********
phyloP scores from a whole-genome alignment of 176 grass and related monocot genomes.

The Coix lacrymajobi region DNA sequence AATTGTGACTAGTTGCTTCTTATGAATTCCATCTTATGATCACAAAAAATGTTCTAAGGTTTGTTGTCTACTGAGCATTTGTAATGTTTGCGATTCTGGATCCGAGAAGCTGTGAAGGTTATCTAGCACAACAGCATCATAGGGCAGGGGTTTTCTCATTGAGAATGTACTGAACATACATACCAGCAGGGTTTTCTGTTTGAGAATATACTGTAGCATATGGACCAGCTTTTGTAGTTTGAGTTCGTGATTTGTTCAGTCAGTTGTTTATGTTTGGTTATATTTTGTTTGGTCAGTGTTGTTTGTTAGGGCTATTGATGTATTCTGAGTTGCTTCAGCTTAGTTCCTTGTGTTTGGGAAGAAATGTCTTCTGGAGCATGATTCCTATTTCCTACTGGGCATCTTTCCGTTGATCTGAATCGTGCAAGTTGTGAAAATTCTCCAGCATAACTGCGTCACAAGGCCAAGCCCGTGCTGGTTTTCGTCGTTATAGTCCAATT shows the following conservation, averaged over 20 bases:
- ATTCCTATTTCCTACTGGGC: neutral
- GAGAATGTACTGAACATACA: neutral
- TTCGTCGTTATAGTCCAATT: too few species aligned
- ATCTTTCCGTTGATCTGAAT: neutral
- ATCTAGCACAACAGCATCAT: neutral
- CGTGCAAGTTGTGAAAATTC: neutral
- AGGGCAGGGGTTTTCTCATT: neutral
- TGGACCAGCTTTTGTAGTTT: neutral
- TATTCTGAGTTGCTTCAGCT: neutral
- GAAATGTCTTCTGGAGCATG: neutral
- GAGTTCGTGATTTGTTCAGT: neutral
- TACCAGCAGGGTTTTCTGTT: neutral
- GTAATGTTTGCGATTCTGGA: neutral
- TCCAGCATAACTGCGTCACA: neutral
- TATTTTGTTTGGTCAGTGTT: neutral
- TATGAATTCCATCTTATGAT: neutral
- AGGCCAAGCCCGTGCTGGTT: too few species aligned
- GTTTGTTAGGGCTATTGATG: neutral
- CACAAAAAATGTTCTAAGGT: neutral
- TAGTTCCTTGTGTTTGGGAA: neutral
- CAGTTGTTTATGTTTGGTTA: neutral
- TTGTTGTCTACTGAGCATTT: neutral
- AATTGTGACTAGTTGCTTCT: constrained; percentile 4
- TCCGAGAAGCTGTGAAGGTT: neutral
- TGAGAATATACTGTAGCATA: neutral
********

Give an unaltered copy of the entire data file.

phyloP scores from a whole-genome alignment of 176 grass and related monocot genomes.

The Coix lacrymajobi region DNA sequence AATTGTGACTAGTTGCTTCTTATGAATTCCATCTTATGATCACAAAAAATGTTCTAAGGTTTGTTGTCTACTGAGCATTTGTAATGTTTGCGATTCTGGATCCGAGAAGCTGTGAAGGTTATCTAGCACAACAGCATCATAGGGCAGGGGTTTTCTCATTGAGAATGTACTGAACATACATACCAGCAGGGTTTTCTGTTTGAGAATATACTGTAGCATATGGACCAGCTTTTGTAGTTTGAGTTCGTGATTTGTTCAGTCAGTTGTTTATGTTTGGTTATATTTTGTTTGGTCAGTGTTGTTTGTTAGGGCTATTGATGTATTCTGAGTTGCTTCAGCTTAGTTCCTTGTGTTTGGGAAGAAATGTCTTCTGGAGCATGATTCCTATTTCCTACTGGGCATCTTTCCGTTGATCTGAATCGTGCAAGTTGTGAAAATTCTCCAGCATAACTGCGTCACAAGGCCAAGCCCGTGCTGGTTTTCGTCGTTATAGTCCAATT shows the following conservation, averaged over 20 bases:
- ATTCCTATTTCCTACTGGGC: neutral
- GAGAATGTACTGAACATACA: neutral
- TTCGTCGTTATAGTCCAATT: too few species aligned
- ATCTTTCCGTTGATCTGAAT: neutral
- ATCTAGCACAACAGCATCAT: neutral
- CGTGCAAGTTGTGAAAATTC: neutral
- AGGGCAGGGGTTTTCTCATT: neutral
- TGGACCAGCTTTTGTAGTTT: neutral
- TATTCTGAGTTGCTTCAGCT: neutral
- GAAATGTCTTCTGGAGCATG: neutral
- GAGTTCGTGATTTGTTCAGT: neutral
- TACCAGCAGGGTTTTCTGTT: neutral
- GTAATGTTTGCGATTCTGGA: neutral
- TCCAGCATAACTGCGTCACA: neutral
- TATTTTGTTTGGTCAGTGTT: neutral
- TATGAATTCCATCTTATGAT: neutral
- AGGCCAAGCCCGTGCTGGTT: too few species aligned
- GTTTGTTAGGGCTATTGATG: neutral
- CACAAAAAATGTTCTAAGGT: neutral
- TAGTTCCTTGTGTTTGGGAA: neutral
- CAGTTGTTTATGTTTGGTTA: neutral
- TTGTTGTCTACTGAGCATTT: neutral
- AATTGTGACTAGTTGCTTCT: constrained; percentile 4
- TCCGAGAAGCTGTGAAGGTT: neutral
- TGAGAATATACTGTAGCATA: neutral